Publicis' Tom Goodwin, Opponent Of Cancel Culture, Falls Victim To It

Tom Goodwin, who rose fast as an ad industry media futurist based largely on his provocative views about society, the ad biz, and the future of, well, everything, fell victim to his POV this week, losing his job as head of futures and insight at Publicis Groupe.

Goodwin, a vociferous and provocative tweeter, was removed following a series of controversial tweets expressing his personal views that society has been overplaying the magnitude and importance of COVID-19 deaths. While Goodwin is not alone in that belief -- publisher Bob Guccione Jr. expressed a similar point-of-view in a MediaPost op-ed published April 3 -- the controversy apparently was too much for Publicis.

"I find the total obsession with Covid deaths over all other deaths entirely gruesome," Goodwin tweeted on Sunday, adding, "7500 Americans die every day but only the ones with this precise new Virus matter."

Goodwin went on to draw comparisons with other tragic deaths caused by suicide, cancer and other potentially treatable and/or preventible forms of death, but the tweets kicked up a backlash and a firestorm that ultimately led to his dismissal, even after a subsequent tweeting noting:



"Time to repeat that I'm not a voice of Publicis This thread is just me, not representative of a Publicis POV Apparently I've been quote tweeted, then blocked So can't see any of the Tweet, or what emerged, or reply-I'm sure I'd be apologizing Not a victim, just being pragmatic."

The incident reveals a lot about cancel culture, as well as the blurring and overlapping lines between personal and professional views, especially with regard to social media.

As someone who personally rants my political perspectives on Twitter, I constantly have to remind people that I am expressing my own POV, not MediaPost's, and that journalists -- or even ad industry media futurists -- are entitled to their own beliefs and have the right to express them in a free and open society.

I have no idea of Goodwin's deal with Publicis included any kind of morals clause or gag order, but it would be ironic given that his role has largely been one intended to provoke people into new ways of thinking in order to change the status quo.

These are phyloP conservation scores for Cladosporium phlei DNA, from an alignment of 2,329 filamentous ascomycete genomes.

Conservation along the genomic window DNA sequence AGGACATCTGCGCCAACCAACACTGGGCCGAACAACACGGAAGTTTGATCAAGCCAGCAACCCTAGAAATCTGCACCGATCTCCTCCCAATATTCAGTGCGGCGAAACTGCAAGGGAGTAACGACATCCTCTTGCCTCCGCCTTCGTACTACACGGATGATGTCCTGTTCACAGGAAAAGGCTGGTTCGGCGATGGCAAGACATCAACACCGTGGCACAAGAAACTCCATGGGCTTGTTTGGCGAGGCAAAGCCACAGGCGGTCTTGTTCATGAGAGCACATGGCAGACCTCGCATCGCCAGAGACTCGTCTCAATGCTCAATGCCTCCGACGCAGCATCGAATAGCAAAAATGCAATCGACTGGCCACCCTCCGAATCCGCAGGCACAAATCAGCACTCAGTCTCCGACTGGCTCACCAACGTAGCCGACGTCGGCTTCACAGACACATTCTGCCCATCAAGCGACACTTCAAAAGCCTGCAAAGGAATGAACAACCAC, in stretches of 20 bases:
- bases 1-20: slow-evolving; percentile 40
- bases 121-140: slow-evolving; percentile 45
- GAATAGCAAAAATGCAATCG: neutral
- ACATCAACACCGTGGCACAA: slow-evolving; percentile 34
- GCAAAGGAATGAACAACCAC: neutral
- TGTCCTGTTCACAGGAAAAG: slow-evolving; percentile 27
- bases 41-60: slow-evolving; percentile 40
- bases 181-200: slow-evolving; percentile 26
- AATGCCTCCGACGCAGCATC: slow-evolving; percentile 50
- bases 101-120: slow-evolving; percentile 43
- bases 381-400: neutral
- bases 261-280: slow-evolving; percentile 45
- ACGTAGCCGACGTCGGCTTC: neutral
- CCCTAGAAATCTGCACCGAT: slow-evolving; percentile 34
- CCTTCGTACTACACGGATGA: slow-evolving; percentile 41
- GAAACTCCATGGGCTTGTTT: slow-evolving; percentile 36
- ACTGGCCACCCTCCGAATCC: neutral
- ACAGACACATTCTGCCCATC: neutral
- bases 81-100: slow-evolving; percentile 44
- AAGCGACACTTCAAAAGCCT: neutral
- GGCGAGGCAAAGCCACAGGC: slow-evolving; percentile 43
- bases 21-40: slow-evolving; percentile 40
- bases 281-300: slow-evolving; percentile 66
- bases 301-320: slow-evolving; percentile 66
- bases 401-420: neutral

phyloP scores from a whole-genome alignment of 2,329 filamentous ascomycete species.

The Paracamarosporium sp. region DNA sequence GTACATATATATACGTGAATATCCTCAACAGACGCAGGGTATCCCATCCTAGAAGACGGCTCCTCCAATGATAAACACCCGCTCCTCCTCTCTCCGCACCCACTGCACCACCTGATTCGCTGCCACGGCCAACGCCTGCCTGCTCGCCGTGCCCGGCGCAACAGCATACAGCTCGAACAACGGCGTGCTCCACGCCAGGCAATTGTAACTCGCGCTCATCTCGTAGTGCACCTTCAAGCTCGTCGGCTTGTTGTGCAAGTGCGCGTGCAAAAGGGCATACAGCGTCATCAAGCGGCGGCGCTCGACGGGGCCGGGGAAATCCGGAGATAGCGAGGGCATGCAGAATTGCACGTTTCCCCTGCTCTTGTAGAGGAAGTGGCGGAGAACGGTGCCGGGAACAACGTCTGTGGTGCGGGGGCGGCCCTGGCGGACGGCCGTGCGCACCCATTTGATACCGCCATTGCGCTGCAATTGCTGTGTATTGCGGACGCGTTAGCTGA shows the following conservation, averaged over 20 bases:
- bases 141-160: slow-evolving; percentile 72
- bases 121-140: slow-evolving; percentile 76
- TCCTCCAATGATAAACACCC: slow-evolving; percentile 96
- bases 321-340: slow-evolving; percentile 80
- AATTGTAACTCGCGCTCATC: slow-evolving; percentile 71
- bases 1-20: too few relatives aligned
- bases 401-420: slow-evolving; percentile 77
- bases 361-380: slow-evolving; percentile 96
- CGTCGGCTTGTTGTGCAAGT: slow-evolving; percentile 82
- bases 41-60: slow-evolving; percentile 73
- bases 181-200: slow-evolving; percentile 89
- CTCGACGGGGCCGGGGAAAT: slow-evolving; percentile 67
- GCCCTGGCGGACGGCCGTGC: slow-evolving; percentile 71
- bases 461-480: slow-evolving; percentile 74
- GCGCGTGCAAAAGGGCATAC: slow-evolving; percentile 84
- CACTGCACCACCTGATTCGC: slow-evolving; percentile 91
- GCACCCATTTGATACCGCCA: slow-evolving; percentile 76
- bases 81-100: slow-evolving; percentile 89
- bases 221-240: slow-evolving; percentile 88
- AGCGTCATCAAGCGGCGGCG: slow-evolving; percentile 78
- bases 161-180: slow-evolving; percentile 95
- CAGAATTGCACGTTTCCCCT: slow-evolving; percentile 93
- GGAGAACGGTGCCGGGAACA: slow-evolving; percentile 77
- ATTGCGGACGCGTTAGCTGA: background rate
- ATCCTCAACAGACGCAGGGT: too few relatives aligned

I haven't always agreed with Goodwin, or people like Guccione, but I respect their right to express it, and whenever possible, have even given them a platform for doing so.

I met Goodwin early in his ad industry ascendency, when he was a consultant looking for a new agency gig, and we gave him one as a regular contributor to MediaPost commentaries, as well as on stage at our events.

Goodwin has since exploded into a cottage industry of his own, becoming a renowned conference speaker, creating his own anti-bureau speakers bureau, publishing books and kick-starting other ventures.

Another smart agency holding company -- or an even smarter independent -- should grab him quickly, if he's still in the market for that sort of thing. In the meantime, I'll continue to follow him on Twitter and other places, because I for one value his contrarian point-of-view.

3 comments about "Publicis' Tom Goodwin, Opponent Of Cancel Culture, Falls Victim To It".
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  1. Gary milner from The Simpler Way, August 5, 2020 at 8:01 p.m.

    I followed Tom and enjoyed his views. His posts were becoming more and more about the pandemic and less about business. One day he commented that so many articles were pandemic specific. I pointed out that he was guilty of the same thing. Tom removed me as a follower. So this is not a surprise to me. Go have a vacation.

  2. Max Braun from RAPP Worldwide replied, August 7, 2020 at 4:16 p.m.

    I absolutely believe in a person's right to post their opinions, even when their opinions are controversial. However, the right to free speech stops when the freedom of another person is impacted. Tom Goodwin's views on COVID-19 were dangerous and had the potential to put people's lives at risk, not only because he opposed social distancing but also through the spread of false information.

  3. PJ Lehrer from NYU, August 13, 2020 at 12:08 p.m.

    After reading these tweets, I would not want to work for this man.  At the end of the day it's that simple.

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